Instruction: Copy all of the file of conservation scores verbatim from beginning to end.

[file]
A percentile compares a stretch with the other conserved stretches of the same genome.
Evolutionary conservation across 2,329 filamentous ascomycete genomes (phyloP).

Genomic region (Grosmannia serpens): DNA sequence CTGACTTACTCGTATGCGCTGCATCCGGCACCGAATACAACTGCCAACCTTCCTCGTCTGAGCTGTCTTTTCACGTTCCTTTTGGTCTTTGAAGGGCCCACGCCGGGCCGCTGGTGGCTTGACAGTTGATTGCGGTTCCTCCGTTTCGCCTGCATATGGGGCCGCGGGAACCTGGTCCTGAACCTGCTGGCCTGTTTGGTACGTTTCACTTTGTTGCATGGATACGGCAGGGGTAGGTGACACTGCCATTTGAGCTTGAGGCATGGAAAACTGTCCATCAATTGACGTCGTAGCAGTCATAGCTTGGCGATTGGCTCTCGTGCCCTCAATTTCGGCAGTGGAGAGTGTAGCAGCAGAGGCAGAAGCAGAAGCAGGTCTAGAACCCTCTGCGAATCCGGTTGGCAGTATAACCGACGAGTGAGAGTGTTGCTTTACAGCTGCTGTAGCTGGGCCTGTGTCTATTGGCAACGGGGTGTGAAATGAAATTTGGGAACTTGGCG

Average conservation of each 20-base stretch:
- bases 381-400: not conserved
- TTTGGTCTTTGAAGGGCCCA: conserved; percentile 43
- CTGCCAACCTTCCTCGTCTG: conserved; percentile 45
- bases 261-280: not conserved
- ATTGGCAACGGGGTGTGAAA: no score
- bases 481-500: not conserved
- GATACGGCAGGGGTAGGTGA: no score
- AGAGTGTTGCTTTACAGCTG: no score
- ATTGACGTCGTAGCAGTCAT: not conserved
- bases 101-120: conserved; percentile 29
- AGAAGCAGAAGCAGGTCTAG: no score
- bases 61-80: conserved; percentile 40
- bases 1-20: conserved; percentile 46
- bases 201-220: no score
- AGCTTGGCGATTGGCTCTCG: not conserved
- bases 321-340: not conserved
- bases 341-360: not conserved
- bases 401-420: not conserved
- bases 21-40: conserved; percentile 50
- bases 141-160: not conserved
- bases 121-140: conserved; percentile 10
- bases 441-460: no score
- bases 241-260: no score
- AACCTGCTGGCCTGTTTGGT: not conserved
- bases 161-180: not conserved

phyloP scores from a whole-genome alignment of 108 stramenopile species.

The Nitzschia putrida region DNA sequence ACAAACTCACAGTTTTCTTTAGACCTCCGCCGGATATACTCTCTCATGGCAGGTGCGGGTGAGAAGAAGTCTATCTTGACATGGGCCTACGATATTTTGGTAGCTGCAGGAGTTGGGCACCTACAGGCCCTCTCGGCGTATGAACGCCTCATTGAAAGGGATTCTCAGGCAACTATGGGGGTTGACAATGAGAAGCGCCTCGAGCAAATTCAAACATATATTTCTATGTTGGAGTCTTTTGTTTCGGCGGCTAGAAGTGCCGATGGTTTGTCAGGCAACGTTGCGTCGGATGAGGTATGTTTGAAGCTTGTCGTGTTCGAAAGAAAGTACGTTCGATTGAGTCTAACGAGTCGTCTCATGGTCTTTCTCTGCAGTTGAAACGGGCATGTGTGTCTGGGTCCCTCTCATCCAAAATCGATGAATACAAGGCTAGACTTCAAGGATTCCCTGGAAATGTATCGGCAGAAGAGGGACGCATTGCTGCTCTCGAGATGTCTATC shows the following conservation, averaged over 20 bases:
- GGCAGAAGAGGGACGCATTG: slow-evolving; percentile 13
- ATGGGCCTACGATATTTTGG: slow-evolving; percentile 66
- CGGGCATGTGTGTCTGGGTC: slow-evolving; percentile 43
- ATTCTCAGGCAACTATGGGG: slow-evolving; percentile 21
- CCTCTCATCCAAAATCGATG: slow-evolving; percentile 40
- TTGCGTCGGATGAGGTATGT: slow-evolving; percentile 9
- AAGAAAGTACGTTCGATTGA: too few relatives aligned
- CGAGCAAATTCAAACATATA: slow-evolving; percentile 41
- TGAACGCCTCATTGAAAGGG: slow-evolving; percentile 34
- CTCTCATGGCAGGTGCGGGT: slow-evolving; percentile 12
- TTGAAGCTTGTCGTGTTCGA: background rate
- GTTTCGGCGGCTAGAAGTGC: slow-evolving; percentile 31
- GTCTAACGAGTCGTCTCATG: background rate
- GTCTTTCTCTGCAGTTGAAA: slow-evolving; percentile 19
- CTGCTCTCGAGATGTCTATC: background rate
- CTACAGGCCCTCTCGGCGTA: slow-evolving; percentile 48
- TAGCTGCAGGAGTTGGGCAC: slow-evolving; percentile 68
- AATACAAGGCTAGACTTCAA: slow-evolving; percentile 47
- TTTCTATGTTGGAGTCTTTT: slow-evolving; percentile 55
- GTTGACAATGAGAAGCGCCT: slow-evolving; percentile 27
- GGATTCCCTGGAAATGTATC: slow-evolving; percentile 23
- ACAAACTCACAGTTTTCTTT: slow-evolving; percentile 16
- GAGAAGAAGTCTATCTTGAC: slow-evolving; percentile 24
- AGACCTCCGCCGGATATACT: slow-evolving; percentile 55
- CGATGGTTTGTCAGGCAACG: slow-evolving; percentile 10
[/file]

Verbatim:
A percentile compares a stretch with the other conserved stretches of the same genome.
Evolutionary conservation across 2,329 filamentous ascomycete genomes (phyloP).

Genomic region (Grosmannia serpens): DNA sequence CTGACTTACTCGTATGCGCTGCATCCGGCACCGAATACAACTGCCAACCTTCCTCGTCTGAGCTGTCTTTTCACGTTCCTTTTGGTCTTTGAAGGGCCCACGCCGGGCCGCTGGTGGCTTGACAGTTGATTGCGGTTCCTCCGTTTCGCCTGCATATGGGGCCGCGGGAACCTGGTCCTGAACCTGCTGGCCTGTTTGGTACGTTTCACTTTGTTGCATGGATACGGCAGGGGTAGGTGACACTGCCATTTGAGCTTGAGGCATGGAAAACTGTCCATCAATTGACGTCGTAGCAGTCATAGCTTGGCGATTGGCTCTCGTGCCCTCAATTTCGGCAGTGGAGAGTGTAGCAGCAGAGGCAGAAGCAGAAGCAGGTCTAGAACCCTCTGCGAATCCGGTTGGCAGTATAACCGACGAGTGAGAGTGTTGCTTTACAGCTGCTGTAGCTGGGCCTGTGTCTATTGGCAACGGGGTGTGAAATGAAATTTGGGAACTTGGCG

Average conservation of each 20-base stretch:
- bases 381-400: not conserved
- TTTGGTCTTTGAAGGGCCCA: conserved; percentile 43
- CTGCCAACCTTCCTCGTCTG: conserved; percentile 45
- bases 261-280: not conserved
- ATTGGCAACGGGGTGTGAAA: no score
- bases 481-500: not conserved
- GATACGGCAGGGGTAGGTGA: no score
- AGAGTGTTGCTTTACAGCTG: no score
- ATTGACGTCGTAGCAGTCAT: not conserved
- bases 101-120: conserved; percentile 29
- AGAAGCAGAAGCAGGTCTAG: no score
- bases 61-80: conserved; percentile 40
- bases 1-20: conserved; percentile 46
- bases 201-220: no score
- AGCTTGGCGATTGGCTCTCG: not conserved
- bases 321-340: not conserved
- bases 341-360: not conserved
- bases 401-420: not conserved
- bases 21-40: conserved; percentile 50
- bases 141-160: not conserved
- bases 121-140: conserved; percentile 10
- bases 441-460: no score
- bases 241-260: no score
- AACCTGCTGGCCTGTTTGGT: not conserved
- bases 161-180: not conserved

phyloP scores from a whole-genome alignment of 108 stramenopile species.

The Nitzschia putrida region DNA sequence ACAAACTCACAGTTTTCTTTAGACCTCCGCCGGATATACTCTCTCATGGCAGGTGCGGGTGAGAAGAAGTCTATCTTGACATGGGCCTACGATATTTTGGTAGCTGCAGGAGTTGGGCACCTACAGGCCCTCTCGGCGTATGAACGCCTCATTGAAAGGGATTCTCAGGCAACTATGGGGGTTGACAATGAGAAGCGCCTCGAGCAAATTCAAACATATATTTCTATGTTGGAGTCTTTTGTTTCGGCGGCTAGAAGTGCCGATGGTTTGTCAGGCAACGTTGCGTCGGATGAGGTATGTTTGAAGCTTGTCGTGTTCGAAAGAAAGTACGTTCGATTGAGTCTAACGAGTCGTCTCATGGTCTTTCTCTGCAGTTGAAACGGGCATGTGTGTCTGGGTCCCTCTCATCCAAAATCGATGAATACAAGGCTAGACTTCAAGGATTCCCTGGAAATGTATCGGCAGAAGAGGGACGCATTGCTGCTCTCGAGATGTCTATC shows the following conservation, averaged over 20 bases:
- GGCAGAAGAGGGACGCATTG: slow-evolving; percentile 13
- ATGGGCCTACGATATTTTGG: slow-evolving; percentile 66
- CGGGCATGTGTGTCTGGGTC: slow-evolving; percentile 43
- ATTCTCAGGCAACTATGGGG: slow-evolving; percentile 21
- CCTCTCATCCAAAATCGATG: slow-evolving; percentile 40
- TTGCGTCGGATGAGGTATGT: slow-evolving; percentile 9
- AAGAAAGTACGTTCGATTGA: too few relatives aligned
- CGAGCAAATTCAAACATATA: slow-evolving; percentile 41
- TGAACGCCTCATTGAAAGGG: slow-evolving; percentile 34
- CTCTCATGGCAGGTGCGGGT: slow-evolving; percentile 12
- TTGAAGCTTGTCGTGTTCGA: background rate
- GTTTCGGCGGCTAGAAGTGC: slow-evolving; percentile 31
- GTCTAACGAGTCGTCTCATG: background rate
- GTCTTTCTCTGCAGTTGAAA: slow-evolving; percentile 19
- CTGCTCTCGAGATGTCTATC: background rate
- CTACAGGCCCTCTCGGCGTA: slow-evolving; percentile 48
- TAGCTGCAGGAGTTGGGCAC: slow-evolving; percentile 68
- AATACAAGGCTAGACTTCAA: slow-evolving; percentile 47
- TTTCTATGTTGGAGTCTTTT: slow-evolving; percentile 55
- GTTGACAATGAGAAGCGCCT: slow-evolving; percentile 27
- GGATTCCCTGGAAATGTATC: slow-evolving; percentile 23
- ACAAACTCACAGTTTTCTTT: slow-evolving; percentile 16
- GAGAAGAAGTCTATCTTGAC: slow-evolving; percentile 24
- AGACCTCCGCCGGATATACT: slow-evolving; percentile 55
- CGATGGTTTGTCAGGCAACG: slow-evolving; percentile 10